Wait, which one’s which?
Oh, very funny. You can mock Porsche’s design conservatism all you want, but getting these two together is vindication of the 911’s ‘evolution over revolution’ philosophy. This comparison proves the engineers haven’t made progress where it’s not necessary. They’ve heaped on power and grip, but not lost what we love about 911s.
I assume I’m about to hear model codes.
Of course. In red, we have the current, 992 Turbo S. In yellow, we rewind four generations (yet gain a digit) with the 993 Turbo. Both are absolute stunners in the metal, the 992’s burly shoulders competing for your gaze with the 993’s rear wing, gorgeously draped across the engine cover like a fancy throw atop a crisp, fresh duvet. I’d argue our ’95 example represents the prettiest 911 era of them all.
Enough ogling them. What’ll they do?
While not as iconic as the Seventies whale-tail, this 993 was the first 911 Turbo to pull up its socks and get serious: it was the first that used four-wheel drive, drip-fed down from the mighty 959 hypercar. Which means the 402bhp pumped out by its 3.6-litre twin-turbo flat-six can be deployed without fear of quickly acquainting yourself with the nearest field.
Its modern-day equivalent possesses another 145cc of engine capacity for a 641bhp peak, telling the story of 25 years of performance progress quite neatly. Same goes for their acceleration: the six-speed manual 993 hits 100kph in 4.3secs, the eight-speed PDK auto 992 in 2.7secs. Their top speeds are 290kph and 330kph.
And how do they drive?
Slot into the older car and it doesn’t suddenly feel dainty in a way retro stuff does usually. In truth, it barely feels retro at all. Every component is dripping in silky finesse and feel and the whole thing is as easy-going as a modern Turbo.
The gearbox requires more effort, of course, and its oddly hinged clutch pedal and tight gate favour a brusque, physical approach. But the car smooths out wonderfully with confident inputs and you’re soon chasing the boost, which kicks in above 4,000rpm before you soar maniacally to 7,000. And with 4WD, there’s no ‘old 911’ scares along the way.
It feels a truly modern car when it comes to grip, braking and outright acceleration. Its digital speedo (nestled in the centre of the classic five dial layout) will show three figures with worrying ease. Apparently.
Same’s true of the new one, I guess…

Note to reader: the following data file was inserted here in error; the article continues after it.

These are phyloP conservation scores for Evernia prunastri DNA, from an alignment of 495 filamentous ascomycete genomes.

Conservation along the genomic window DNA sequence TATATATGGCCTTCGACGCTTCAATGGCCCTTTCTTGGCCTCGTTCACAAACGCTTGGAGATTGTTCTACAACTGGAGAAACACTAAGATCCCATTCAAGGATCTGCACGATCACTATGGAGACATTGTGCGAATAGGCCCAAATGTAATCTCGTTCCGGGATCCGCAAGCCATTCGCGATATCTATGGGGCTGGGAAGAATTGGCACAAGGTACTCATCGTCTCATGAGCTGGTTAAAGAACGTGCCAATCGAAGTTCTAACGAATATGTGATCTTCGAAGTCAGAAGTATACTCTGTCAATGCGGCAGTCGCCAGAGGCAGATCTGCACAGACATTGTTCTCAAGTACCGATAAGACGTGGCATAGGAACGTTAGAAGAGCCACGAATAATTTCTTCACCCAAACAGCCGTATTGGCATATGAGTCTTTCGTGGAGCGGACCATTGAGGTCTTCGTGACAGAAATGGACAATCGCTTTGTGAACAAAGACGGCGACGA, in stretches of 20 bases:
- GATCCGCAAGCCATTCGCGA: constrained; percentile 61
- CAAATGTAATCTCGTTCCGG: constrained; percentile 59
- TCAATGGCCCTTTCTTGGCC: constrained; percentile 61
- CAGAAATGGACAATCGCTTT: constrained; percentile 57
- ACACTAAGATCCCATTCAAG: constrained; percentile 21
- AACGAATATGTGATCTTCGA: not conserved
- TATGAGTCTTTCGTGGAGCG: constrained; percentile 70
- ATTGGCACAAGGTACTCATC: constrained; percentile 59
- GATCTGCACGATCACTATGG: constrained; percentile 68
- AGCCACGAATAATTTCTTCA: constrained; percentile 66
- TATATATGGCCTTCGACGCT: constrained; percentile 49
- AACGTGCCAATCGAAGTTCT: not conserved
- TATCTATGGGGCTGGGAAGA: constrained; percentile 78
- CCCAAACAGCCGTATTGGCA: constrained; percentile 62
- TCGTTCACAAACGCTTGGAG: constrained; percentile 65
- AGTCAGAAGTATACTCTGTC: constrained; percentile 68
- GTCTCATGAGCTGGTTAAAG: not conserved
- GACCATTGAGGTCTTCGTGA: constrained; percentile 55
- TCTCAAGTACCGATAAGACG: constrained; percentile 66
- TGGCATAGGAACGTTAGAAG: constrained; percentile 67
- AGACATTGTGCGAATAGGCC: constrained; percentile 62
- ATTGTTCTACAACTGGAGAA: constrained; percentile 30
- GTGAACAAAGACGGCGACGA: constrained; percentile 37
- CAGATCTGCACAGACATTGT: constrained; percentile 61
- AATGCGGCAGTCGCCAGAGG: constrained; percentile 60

It operates on another level of performance, not least because it’s gained an S, something the 993 did at the end of its life. But besides the fact your left-most limbs don’t have much to do, there’s DNA from the old car everywhere. The five-dial layout is repeated in TFT (with a big analogue rev-counter still in the middle, thankfully) and the driving experience offers a similar blend of frankly ridiculous grip and performance but with actual fun and interactivity built in. Especially compared to more recent 911 Turbos.
The 996 Turbo, while mighty, arrived just as Lamborghini flourished under Audi ownership, Pagani arrived on the scene and road-going Ferraris inherited otherworldly F1 technology.
One of the original supercars suddenly became the most studious, and the Turbo’s image hasn’t really altered until this 992, which blew us all away at Speed Week 2020 long before the gales did.
Its eight gears are nicely stacked and while its suite of driving modes and Sport Response button may seem gimmicky after the 993, they bring real interest to normal road speeds. Its 800Nm torque peak lives in a 2,500 to 4,000rpm window, meaning it gives its all before the older car has even fully boosted.
This 992 sees the return of the Turbo as the most interesting 911 (at least the new GT3 lands), with the 993 arguably the last time this badge truly got the enthusiasts frothing. Progress has been made, but not at the expense of the driver wearing a big fat grin. Porsche really does know what it’s doing.
Words: Stephen Dobie
Photography: Jonny Fleetwood
With thanks to Hendon Way Motors for the loan of the 993 Turbo